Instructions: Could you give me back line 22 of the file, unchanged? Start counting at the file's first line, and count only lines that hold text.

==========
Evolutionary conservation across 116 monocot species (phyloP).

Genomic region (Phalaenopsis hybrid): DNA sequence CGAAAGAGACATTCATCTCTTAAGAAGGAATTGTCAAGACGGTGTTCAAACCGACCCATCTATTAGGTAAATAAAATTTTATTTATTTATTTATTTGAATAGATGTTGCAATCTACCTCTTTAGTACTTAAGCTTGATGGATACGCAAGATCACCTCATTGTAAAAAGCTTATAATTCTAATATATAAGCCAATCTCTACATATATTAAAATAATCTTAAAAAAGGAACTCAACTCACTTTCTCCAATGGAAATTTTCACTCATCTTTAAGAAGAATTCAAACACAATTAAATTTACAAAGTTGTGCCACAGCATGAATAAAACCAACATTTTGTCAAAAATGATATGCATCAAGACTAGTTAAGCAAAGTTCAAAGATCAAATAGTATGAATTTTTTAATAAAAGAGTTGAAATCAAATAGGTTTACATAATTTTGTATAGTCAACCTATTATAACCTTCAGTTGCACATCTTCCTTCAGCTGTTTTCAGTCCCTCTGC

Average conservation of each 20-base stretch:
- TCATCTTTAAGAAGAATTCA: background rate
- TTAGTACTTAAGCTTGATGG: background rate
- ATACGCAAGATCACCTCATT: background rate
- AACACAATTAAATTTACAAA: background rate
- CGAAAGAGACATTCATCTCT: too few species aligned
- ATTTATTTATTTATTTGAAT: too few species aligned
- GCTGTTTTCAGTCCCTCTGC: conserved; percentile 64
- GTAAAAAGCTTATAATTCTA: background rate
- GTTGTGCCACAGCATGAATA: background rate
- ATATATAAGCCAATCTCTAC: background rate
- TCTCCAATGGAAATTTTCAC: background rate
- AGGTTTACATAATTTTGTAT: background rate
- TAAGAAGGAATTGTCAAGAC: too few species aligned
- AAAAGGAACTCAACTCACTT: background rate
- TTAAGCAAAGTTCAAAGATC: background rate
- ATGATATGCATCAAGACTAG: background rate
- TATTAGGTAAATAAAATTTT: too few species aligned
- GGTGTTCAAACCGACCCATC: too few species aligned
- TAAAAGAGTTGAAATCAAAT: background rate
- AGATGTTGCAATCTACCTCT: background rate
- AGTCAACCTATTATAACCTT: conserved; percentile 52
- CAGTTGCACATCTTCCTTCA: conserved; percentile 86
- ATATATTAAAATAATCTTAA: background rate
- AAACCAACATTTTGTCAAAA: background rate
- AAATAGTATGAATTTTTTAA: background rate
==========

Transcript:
- TAAAAGAGTTGAAATCAAAT: background rate